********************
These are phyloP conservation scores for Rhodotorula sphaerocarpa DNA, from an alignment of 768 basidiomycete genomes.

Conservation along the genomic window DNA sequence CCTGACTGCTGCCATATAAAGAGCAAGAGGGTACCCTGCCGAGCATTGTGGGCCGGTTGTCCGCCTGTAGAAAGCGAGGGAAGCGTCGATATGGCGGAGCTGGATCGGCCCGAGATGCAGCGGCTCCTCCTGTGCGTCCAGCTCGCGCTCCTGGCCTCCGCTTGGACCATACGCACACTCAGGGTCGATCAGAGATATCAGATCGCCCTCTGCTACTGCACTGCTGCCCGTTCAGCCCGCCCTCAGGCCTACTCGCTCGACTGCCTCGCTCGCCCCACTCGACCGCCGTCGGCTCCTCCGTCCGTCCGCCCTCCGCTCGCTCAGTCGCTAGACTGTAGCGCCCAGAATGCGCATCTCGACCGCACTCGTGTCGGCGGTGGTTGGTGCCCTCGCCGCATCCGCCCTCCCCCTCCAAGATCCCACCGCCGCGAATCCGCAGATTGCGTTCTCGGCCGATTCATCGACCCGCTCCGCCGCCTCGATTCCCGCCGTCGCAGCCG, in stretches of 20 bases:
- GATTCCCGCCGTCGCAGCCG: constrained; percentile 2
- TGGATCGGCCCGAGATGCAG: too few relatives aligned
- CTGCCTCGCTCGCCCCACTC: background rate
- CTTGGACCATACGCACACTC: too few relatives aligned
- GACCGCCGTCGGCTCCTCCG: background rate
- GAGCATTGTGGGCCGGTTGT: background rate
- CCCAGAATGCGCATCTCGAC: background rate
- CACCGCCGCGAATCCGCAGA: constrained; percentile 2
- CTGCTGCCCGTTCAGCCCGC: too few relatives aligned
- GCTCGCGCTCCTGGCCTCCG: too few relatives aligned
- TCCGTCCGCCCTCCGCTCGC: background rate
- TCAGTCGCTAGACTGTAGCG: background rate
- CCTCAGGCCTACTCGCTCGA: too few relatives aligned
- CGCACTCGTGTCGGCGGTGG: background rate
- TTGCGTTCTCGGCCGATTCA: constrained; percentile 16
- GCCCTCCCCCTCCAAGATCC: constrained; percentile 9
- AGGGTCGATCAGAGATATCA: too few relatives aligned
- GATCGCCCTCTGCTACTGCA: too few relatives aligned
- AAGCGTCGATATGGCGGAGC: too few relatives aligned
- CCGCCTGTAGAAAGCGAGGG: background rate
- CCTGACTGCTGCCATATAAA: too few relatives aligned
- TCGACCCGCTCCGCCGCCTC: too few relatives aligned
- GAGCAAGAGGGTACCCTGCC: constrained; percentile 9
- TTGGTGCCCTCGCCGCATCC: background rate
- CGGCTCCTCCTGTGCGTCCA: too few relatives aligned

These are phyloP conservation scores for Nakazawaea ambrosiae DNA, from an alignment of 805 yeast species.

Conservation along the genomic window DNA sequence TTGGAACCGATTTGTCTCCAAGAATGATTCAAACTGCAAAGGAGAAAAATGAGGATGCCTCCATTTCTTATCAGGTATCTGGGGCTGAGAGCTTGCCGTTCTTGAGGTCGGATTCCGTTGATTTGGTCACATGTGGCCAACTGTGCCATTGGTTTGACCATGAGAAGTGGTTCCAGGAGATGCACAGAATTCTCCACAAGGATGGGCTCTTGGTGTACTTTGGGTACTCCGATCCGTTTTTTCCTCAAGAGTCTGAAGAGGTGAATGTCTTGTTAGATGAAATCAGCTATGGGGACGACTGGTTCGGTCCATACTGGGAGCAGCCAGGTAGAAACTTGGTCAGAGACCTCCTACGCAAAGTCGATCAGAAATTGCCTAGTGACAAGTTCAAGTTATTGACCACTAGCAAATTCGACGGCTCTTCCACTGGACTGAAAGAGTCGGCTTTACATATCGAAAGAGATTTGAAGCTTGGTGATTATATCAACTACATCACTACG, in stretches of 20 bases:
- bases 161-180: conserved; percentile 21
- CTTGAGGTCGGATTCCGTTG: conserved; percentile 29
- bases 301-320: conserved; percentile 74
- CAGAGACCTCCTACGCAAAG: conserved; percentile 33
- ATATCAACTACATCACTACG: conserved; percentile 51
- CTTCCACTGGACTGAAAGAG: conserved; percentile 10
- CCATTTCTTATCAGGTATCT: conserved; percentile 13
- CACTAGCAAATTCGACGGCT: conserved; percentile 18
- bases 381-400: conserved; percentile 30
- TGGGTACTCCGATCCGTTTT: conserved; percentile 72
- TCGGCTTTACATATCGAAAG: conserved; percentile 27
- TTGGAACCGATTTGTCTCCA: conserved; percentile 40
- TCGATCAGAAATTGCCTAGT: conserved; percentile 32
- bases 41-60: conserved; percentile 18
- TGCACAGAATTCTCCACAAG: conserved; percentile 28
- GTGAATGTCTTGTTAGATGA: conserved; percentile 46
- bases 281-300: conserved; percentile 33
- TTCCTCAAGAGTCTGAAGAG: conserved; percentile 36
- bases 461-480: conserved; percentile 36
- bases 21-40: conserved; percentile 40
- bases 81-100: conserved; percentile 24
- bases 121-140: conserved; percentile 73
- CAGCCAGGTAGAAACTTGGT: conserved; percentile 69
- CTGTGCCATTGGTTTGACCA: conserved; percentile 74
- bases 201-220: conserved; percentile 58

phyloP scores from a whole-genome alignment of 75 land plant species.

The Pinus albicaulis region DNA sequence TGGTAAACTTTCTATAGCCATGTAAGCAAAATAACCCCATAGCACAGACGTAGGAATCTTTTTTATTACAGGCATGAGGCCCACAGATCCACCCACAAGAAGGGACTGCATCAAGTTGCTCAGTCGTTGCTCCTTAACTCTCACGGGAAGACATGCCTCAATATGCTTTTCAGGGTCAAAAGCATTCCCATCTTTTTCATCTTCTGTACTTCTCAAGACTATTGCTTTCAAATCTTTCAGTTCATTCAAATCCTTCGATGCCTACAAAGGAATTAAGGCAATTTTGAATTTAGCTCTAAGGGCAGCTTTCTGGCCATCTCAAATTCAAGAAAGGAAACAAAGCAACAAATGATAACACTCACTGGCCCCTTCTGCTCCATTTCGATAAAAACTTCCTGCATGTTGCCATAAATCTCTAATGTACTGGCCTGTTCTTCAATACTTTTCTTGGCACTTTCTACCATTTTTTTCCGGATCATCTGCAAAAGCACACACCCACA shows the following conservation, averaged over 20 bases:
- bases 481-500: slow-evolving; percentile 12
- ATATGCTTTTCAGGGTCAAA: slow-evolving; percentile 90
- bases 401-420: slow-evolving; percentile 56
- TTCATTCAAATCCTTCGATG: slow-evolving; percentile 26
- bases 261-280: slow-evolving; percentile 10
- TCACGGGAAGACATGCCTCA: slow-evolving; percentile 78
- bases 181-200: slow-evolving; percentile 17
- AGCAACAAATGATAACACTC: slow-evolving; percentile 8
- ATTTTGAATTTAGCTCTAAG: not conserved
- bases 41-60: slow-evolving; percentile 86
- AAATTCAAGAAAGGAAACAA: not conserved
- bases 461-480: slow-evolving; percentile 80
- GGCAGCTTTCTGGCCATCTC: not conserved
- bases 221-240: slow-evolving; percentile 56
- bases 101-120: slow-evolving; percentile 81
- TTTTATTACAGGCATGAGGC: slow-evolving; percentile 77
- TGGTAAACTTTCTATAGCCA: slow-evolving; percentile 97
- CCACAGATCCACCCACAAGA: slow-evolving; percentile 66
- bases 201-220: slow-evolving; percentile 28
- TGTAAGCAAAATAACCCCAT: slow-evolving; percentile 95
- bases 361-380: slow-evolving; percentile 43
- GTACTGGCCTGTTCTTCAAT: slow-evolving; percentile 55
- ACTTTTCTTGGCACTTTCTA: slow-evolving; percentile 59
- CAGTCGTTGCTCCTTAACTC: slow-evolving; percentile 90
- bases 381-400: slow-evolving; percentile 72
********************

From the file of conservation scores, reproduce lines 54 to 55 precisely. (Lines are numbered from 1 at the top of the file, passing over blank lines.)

- bases 201-220: conserved; percentile 58

phyloP scores from a whole-genome alignment of 75 land plant species.